November 20, 2012

FBI: 4 Calif. men charged in alleged terror plot

The defendants, including a man who served in the U.S. Air Force, were arrested for allegedly plotting to bomb military bases and government facilities.

The Associated Press

LOS ANGELES — Three California men excited at the prospect of training in Afghanistan to become terrorists prepared, authorities say, by simulating combat with paintball rifles, wiping their Facebook profiles of any Islamic references and concocting cover stories.

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This provided photo taken Friday, Nov. 16, 2012, by Jenny Collins from her neighbor's window shows law enforcement and FBI agents during a raid at the home of 21-year-old Miguel Alejandro Santana Vidriales of Upland, Calif. Santana was one of four Southern California men charged with plotting to kill Americans and destroy U.S. targets overseas by joining al-Qaida and the Taliban in Afghanistan, federal officials said Monday. In one online conversation, Santana told an FBI undercover agent that he wanted to commit jihad and expressed interest in a jihadist training camp in Jalalabad, Afghanistan. (AP Photo/Jenny Collins)

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Members of the media gather outside the home of 21-year-old Miguel Alejandro Santana Vidriales of Upland, Calif. Tuesday, Nov. 20, 2012. Vidriales is one of four Southern California men charged with plotting to kill Americans and destroy U.S. targets overseas by joining al-Qaida and the Taliban in Afghanistan, federal officials said. In one online conversation, Santana told an FBI undercover agent that he wanted to commit jihad and expressed interest in a jihadist training camp in Jalalabad, Afghanistan. (AP Photo/Damian Dovarganes)

Just two days before they were going to board a plane bound for Istanbul — and then onto Afghanistan — FBI agents thwarted plans that officials said included killing Americans and bombing U.S. military bases overseas.

The arrests last week in the U.S. and of the man said to be the ringleader, 34-year-old American Sohiel Omar Kabir, in Afghanistan was laid out in a 77-page affidavit, which included references to the group's online video conversations and audio recordings.

While authorities don't believe there were any plans for an attack in the U.S., Kabir had intended to go on a suicide mission earlier this month but got sick, according to the court documents unsealed in federal court Monday.

Kabir indicated he would wait for the group, which included a confidential FBI informant, before staging an attack, according to the affidavit.

Along with Kabir, Ralph Deleon, Miguel Alejandro Santana Vidriales and Arifeen David Gojali are facing charges of providing material support to terrorists. The charges can carry a maximum 15-year prison sentence.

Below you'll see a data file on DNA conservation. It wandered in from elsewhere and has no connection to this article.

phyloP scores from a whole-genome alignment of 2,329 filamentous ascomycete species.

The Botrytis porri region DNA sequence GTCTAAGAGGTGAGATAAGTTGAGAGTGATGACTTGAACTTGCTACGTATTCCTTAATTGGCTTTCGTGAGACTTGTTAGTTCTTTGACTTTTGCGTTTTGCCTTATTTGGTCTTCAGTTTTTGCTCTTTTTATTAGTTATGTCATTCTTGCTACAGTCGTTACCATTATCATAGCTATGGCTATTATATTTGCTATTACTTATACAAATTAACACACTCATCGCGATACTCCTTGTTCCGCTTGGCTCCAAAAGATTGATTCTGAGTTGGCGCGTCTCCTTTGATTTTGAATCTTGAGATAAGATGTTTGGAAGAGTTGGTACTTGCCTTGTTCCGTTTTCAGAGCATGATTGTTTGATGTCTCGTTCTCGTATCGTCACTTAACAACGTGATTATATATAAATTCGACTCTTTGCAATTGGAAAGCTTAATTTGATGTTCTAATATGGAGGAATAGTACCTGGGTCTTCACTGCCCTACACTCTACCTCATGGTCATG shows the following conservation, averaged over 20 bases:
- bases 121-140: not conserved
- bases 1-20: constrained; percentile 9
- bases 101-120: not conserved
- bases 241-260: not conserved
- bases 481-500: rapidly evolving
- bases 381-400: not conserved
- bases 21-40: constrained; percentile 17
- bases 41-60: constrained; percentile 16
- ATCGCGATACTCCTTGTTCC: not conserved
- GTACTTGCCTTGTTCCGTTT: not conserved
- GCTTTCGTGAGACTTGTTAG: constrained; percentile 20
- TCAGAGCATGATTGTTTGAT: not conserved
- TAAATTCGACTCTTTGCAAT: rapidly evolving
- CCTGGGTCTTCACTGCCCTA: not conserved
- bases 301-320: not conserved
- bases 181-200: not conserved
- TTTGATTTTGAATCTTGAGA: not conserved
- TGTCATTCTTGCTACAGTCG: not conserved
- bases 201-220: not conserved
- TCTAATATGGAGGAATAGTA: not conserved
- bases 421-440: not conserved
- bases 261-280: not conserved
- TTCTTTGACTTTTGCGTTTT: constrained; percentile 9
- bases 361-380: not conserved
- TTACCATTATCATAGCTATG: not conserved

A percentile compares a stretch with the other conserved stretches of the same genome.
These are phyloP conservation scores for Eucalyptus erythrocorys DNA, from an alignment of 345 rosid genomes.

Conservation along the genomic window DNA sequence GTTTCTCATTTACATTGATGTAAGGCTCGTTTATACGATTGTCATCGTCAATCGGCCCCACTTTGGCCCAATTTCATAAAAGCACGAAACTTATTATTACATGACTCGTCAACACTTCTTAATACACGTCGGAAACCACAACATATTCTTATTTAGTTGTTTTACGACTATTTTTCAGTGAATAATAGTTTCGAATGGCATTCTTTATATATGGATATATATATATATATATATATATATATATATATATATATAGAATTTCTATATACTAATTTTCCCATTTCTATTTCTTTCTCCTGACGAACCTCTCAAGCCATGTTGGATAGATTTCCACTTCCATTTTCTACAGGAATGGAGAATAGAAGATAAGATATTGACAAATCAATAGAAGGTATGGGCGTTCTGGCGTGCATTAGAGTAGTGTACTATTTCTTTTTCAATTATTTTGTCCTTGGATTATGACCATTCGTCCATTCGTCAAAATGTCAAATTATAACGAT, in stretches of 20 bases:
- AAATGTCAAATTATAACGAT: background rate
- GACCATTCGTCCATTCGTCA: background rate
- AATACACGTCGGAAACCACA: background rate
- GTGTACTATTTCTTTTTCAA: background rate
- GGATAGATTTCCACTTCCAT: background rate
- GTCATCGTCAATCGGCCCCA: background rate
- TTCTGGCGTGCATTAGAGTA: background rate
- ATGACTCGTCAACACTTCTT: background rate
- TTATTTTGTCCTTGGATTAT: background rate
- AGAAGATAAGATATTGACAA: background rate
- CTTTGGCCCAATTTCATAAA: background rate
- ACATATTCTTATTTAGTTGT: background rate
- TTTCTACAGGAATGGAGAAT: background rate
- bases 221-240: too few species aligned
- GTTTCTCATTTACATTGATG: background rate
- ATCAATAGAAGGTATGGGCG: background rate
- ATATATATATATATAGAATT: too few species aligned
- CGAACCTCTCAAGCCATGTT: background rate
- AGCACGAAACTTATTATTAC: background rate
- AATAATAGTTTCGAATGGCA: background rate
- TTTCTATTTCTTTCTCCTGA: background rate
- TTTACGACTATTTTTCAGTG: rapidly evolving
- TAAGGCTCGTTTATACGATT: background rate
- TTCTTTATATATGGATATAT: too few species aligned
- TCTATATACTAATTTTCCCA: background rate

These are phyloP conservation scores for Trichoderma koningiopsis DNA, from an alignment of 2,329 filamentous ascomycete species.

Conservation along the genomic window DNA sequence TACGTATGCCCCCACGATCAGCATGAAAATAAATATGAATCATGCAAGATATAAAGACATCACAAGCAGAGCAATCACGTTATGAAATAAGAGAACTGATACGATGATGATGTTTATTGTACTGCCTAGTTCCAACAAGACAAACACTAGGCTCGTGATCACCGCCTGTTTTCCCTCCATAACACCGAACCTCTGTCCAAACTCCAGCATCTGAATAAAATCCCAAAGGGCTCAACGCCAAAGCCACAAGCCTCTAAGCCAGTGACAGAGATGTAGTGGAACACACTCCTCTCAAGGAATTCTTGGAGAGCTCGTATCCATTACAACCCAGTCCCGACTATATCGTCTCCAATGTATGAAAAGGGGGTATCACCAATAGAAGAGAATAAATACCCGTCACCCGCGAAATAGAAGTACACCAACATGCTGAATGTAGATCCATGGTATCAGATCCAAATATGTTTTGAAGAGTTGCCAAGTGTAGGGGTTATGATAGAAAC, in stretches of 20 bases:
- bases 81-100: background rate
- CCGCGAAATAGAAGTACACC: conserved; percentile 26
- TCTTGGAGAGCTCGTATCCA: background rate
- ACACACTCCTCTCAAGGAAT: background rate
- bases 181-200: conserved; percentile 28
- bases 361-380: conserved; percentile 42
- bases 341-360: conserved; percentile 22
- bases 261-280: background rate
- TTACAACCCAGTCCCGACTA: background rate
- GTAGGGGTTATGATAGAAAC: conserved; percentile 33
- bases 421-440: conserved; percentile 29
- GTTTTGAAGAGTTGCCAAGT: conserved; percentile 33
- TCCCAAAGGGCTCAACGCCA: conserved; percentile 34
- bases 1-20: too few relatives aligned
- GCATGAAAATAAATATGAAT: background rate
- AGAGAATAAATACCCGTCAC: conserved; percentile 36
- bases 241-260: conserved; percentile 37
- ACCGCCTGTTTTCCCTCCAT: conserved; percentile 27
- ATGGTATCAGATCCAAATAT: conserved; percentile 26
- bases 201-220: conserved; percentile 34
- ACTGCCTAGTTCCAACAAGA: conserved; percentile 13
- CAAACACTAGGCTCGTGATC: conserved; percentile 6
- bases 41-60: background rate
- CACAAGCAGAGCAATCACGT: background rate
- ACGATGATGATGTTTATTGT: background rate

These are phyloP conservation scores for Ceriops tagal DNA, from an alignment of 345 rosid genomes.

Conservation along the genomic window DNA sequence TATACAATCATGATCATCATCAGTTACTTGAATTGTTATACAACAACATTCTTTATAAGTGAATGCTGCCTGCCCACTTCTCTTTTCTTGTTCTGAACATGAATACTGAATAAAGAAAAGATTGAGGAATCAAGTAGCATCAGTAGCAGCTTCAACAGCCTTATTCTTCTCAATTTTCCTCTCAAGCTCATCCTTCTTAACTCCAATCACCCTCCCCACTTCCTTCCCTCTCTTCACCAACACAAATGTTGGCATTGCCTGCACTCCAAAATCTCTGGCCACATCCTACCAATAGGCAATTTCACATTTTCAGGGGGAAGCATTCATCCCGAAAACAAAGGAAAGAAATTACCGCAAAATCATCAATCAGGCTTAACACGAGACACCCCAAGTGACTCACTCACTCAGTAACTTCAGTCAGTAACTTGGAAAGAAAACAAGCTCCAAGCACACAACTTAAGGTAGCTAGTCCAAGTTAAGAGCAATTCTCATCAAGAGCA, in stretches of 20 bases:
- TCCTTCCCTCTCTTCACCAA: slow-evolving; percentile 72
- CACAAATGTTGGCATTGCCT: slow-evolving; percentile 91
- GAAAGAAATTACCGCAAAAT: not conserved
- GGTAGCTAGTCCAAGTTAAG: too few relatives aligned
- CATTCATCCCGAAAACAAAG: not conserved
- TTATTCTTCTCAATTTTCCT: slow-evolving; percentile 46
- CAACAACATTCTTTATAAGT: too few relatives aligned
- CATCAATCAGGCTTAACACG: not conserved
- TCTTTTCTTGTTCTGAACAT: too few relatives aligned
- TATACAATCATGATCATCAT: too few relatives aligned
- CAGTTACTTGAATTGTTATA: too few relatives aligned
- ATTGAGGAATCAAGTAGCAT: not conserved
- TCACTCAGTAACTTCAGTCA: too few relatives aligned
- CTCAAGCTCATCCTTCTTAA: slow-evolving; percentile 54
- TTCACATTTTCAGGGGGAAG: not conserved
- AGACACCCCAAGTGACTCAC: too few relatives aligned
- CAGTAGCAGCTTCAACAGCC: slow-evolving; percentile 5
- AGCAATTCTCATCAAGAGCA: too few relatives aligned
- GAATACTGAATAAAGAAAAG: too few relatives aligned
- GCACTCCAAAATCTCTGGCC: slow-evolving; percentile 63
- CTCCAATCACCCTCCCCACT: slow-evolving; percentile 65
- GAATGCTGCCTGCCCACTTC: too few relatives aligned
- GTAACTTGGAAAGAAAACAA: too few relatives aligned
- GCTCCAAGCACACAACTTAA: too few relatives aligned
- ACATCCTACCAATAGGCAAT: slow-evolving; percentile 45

Defense attorneys did not immediately returned calls for comment.

Federal investigators said Kabir introduced Deleon and Vidriales to the radical Islamist doctrine of the U.S.-born extremist cleric Anwar al-Awlaki, who was killed last year in an American airstrike in Yemen.

Kabir, a naturalized U.S. citizen from Afghanistan, served in the Air Force from 2000 to 2001, helping to prepare forces for deployment. He was administratively separated for unknown reasons and was given an honorable discharge, the military said.

According to the court documents, Deleon said meeting Kabir was like encountering someone from the camps run by al-Awlaki or Osama bin Laden, who was killed in a U.S. raid last year on his compound in Pakistan.

Kabir was "basically a mujahid walking the streets of LA," Deleon said, using the term for holy warrior, according to court documents. "He was just waiting to get his papers. And I met him at the point of his life where he was about to go."

Authorities said that in video calls from Afghanistan, Kabir told the trio he would arrange their meetings with terrorists. Kabir added they could sleep in mosques or the homes of other jihadists once they arrived in Afghanistan.

Stateside, Deleon and Santana were eager about the prospects of being terrorists. When asked by the FBI informant if both men had thought about how it would feel to kill someone, Santana responded, "The more I think about it, the more it excites me."

Santana said he was easily influenced by people growing up and spent time around gangs. He said converting to Islam was a good move for him because he could fit in and "actually fight for something that's right," according to court documents.

Santana was born in Mexico, while Deleon was born in the Philippines. Both are lawful, permanent U.S. residents.

Jen Collins, who lives two doors down from Santana's apartment in Upland, east of Los Angeles, said at least a dozen FBI agents swarmed his unit early Friday. "It was like something coming out of the movies or TV," Collins said.

The apartment was shuttered on Tuesday, but someone inside removed a sign that read "Don't burn the Qur'an, READ IT!" from a shuttered upstairs window as reporters gathered outside.

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